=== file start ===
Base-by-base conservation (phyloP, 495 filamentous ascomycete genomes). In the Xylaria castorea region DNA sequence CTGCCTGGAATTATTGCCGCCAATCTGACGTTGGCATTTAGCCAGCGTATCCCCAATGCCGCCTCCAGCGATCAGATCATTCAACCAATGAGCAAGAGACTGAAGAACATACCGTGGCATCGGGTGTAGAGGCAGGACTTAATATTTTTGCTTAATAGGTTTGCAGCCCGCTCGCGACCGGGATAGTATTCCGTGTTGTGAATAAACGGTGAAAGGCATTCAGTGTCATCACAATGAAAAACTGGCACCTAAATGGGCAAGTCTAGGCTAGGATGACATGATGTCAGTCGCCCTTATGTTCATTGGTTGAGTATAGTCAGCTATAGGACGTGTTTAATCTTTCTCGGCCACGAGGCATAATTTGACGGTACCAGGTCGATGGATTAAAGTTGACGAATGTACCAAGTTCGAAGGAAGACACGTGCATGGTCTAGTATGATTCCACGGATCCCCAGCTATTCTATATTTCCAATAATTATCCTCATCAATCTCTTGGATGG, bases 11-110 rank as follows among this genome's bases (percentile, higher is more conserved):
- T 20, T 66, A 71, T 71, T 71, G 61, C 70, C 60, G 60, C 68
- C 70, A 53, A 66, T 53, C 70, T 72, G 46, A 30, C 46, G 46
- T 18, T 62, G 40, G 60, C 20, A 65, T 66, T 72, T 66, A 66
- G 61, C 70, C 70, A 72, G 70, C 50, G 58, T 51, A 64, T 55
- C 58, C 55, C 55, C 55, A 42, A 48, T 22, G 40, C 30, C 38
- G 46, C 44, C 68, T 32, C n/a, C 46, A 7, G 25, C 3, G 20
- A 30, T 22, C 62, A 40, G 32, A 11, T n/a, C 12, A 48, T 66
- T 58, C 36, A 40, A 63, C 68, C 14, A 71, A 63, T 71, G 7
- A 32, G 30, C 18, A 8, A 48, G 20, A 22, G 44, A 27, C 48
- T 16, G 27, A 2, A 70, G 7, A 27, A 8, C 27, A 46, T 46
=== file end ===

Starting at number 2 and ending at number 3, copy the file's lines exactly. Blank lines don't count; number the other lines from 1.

- T 20, T 66, A 71, T 71, T 71, G 61, C 70, C 60, G 60, C 68
- C 70, A 53, A 66, T 53, C 70, T 72, G 46, A 30, C 46, G 46